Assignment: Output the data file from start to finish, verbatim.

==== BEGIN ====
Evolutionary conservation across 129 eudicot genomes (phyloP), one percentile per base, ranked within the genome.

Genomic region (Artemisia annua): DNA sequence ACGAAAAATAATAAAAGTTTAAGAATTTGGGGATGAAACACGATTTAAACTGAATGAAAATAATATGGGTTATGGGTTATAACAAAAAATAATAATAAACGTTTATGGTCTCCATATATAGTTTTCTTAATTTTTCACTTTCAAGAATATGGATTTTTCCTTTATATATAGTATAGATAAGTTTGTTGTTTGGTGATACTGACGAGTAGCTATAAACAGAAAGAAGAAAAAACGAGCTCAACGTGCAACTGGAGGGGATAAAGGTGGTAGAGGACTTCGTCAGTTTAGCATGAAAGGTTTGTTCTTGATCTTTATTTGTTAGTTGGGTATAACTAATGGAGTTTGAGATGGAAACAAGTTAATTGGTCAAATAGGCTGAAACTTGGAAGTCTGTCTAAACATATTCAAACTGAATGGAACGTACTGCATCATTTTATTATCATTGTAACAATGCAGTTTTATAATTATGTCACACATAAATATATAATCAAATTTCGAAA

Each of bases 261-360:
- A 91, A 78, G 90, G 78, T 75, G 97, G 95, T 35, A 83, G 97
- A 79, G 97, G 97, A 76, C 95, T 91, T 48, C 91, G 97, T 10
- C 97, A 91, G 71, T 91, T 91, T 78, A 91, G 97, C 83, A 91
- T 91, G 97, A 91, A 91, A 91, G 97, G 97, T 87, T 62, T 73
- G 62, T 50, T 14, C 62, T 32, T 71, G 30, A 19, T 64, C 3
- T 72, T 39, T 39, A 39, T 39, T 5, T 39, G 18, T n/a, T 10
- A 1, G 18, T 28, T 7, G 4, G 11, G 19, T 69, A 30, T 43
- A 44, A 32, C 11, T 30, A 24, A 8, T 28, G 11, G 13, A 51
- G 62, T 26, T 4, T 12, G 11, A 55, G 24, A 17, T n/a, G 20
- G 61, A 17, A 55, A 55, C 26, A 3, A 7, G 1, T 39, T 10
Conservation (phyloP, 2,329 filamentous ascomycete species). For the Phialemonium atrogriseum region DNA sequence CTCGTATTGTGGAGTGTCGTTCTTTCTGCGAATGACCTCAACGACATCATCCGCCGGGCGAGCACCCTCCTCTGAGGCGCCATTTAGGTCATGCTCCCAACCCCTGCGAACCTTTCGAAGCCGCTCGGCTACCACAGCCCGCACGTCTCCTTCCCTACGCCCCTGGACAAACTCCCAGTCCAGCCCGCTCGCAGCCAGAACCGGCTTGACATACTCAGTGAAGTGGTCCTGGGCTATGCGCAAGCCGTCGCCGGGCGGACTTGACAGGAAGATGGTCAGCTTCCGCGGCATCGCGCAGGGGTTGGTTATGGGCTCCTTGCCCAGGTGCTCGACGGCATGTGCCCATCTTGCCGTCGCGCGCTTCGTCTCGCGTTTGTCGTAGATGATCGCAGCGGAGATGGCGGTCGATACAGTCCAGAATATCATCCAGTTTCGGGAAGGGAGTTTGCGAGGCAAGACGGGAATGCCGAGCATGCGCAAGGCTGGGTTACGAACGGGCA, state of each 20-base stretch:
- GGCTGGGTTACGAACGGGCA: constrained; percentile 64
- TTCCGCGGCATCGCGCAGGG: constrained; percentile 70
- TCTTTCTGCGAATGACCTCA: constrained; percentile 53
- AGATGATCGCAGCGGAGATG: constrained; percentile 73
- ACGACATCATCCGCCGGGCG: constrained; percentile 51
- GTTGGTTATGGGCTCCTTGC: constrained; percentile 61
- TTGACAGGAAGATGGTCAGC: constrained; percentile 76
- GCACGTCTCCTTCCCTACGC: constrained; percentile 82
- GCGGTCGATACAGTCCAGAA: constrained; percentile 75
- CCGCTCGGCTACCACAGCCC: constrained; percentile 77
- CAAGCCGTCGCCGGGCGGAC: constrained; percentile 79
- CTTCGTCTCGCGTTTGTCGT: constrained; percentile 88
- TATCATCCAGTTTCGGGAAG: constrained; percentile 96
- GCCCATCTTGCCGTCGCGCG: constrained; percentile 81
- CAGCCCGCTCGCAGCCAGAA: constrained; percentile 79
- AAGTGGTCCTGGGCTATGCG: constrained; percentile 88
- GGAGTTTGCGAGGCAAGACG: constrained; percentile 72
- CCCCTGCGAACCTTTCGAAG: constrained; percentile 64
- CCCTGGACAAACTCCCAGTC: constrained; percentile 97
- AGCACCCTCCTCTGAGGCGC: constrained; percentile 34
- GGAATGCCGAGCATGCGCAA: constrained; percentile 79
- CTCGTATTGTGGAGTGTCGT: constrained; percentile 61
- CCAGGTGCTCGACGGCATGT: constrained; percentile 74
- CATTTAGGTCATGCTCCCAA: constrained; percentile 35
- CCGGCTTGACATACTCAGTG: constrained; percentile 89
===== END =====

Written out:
Evolutionary conservation across 129 eudicot genomes (phyloP), one percentile per base, ranked within the genome.

Genomic region (Artemisia annua): DNA sequence ACGAAAAATAATAAAAGTTTAAGAATTTGGGGATGAAACACGATTTAAACTGAATGAAAATAATATGGGTTATGGGTTATAACAAAAAATAATAATAAACGTTTATGGTCTCCATATATAGTTTTCTTAATTTTTCACTTTCAAGAATATGGATTTTTCCTTTATATATAGTATAGATAAGTTTGTTGTTTGGTGATACTGACGAGTAGCTATAAACAGAAAGAAGAAAAAACGAGCTCAACGTGCAACTGGAGGGGATAAAGGTGGTAGAGGACTTCGTCAGTTTAGCATGAAAGGTTTGTTCTTGATCTTTATTTGTTAGTTGGGTATAACTAATGGAGTTTGAGATGGAAACAAGTTAATTGGTCAAATAGGCTGAAACTTGGAAGTCTGTCTAAACATATTCAAACTGAATGGAACGTACTGCATCATTTTATTATCATTGTAACAATGCAGTTTTATAATTATGTCACACATAAATATATAATCAAATTTCGAAA

Each of bases 261-360:
- A 91, A 78, G 90, G 78, T 75, G 97, G 95, T 35, A 83, G 97
- A 79, G 97, G 97, A 76, C 95, T 91, T 48, C 91, G 97, T 10
- C 97, A 91, G 71, T 91, T 91, T 78, A 91, G 97, C 83, A 91
- T 91, G 97, A 91, A 91, A 91, G 97, G 97, T 87, T 62, T 73
- G 62, T 50, T 14, C 62, T 32, T 71, G 30, A 19, T 64, C 3
- T 72, T 39, T 39, A 39, T 39, T 5, T 39, G 18, T n/a, T 10
- A 1, G 18, T 28, T 7, G 4, G 11, G 19, T 69, A 30, T 43
- A 44, A 32, C 11, T 30, A 24, A 8, T 28, G 11, G 13, A 51
- G 62, T 26, T 4, T 12, G 11, A 55, G 24, A 17, T n/a, G 20
- G 61, A 17, A 55, A 55, C 26, A 3, A 7, G 1, T 39, T 10
Conservation (phyloP, 2,329 filamentous ascomycete species). For the Phialemonium atrogriseum region DNA sequence CTCGTATTGTGGAGTGTCGTTCTTTCTGCGAATGACCTCAACGACATCATCCGCCGGGCGAGCACCCTCCTCTGAGGCGCCATTTAGGTCATGCTCCCAACCCCTGCGAACCTTTCGAAGCCGCTCGGCTACCACAGCCCGCACGTCTCCTTCCCTACGCCCCTGGACAAACTCCCAGTCCAGCCCGCTCGCAGCCAGAACCGGCTTGACATACTCAGTGAAGTGGTCCTGGGCTATGCGCAAGCCGTCGCCGGGCGGACTTGACAGGAAGATGGTCAGCTTCCGCGGCATCGCGCAGGGGTTGGTTATGGGCTCCTTGCCCAGGTGCTCGACGGCATGTGCCCATCTTGCCGTCGCGCGCTTCGTCTCGCGTTTGTCGTAGATGATCGCAGCGGAGATGGCGGTCGATACAGTCCAGAATATCATCCAGTTTCGGGAAGGGAGTTTGCGAGGCAAGACGGGAATGCCGAGCATGCGCAAGGCTGGGTTACGAACGGGCA, state of each 20-base stretch:
- GGCTGGGTTACGAACGGGCA: constrained; percentile 64
- TTCCGCGGCATCGCGCAGGG: constrained; percentile 70
- TCTTTCTGCGAATGACCTCA: constrained; percentile 53
- AGATGATCGCAGCGGAGATG: constrained; percentile 73
- ACGACATCATCCGCCGGGCG: constrained; percentile 51
- GTTGGTTATGGGCTCCTTGC: constrained; percentile 61
- TTGACAGGAAGATGGTCAGC: constrained; percentile 76
- GCACGTCTCCTTCCCTACGC: constrained; percentile 82
- GCGGTCGATACAGTCCAGAA: constrained; percentile 75
- CCGCTCGGCTACCACAGCCC: constrained; percentile 77
- CAAGCCGTCGCCGGGCGGAC: constrained; percentile 79
- CTTCGTCTCGCGTTTGTCGT: constrained; percentile 88
- TATCATCCAGTTTCGGGAAG: constrained; percentile 96
- GCCCATCTTGCCGTCGCGCG: constrained; percentile 81
- CAGCCCGCTCGCAGCCAGAA: constrained; percentile 79
- AAGTGGTCCTGGGCTATGCG: constrained; percentile 88
- GGAGTTTGCGAGGCAAGACG: constrained; percentile 72
- CCCCTGCGAACCTTTCGAAG: constrained; percentile 64
- CCCTGGACAAACTCCCAGTC: constrained; percentile 97
- AGCACCCTCCTCTGAGGCGC: constrained; percentile 34
- GGAATGCCGAGCATGCGCAA: constrained; percentile 79
- CTCGTATTGTGGAGTGTCGT: constrained; percentile 61
- CCAGGTGCTCGACGGCATGT: constrained; percentile 74
- CATTTAGGTCATGCTCCCAA: constrained; percentile 35
- CCGGCTTGACATACTCAGTG: constrained; percentile 89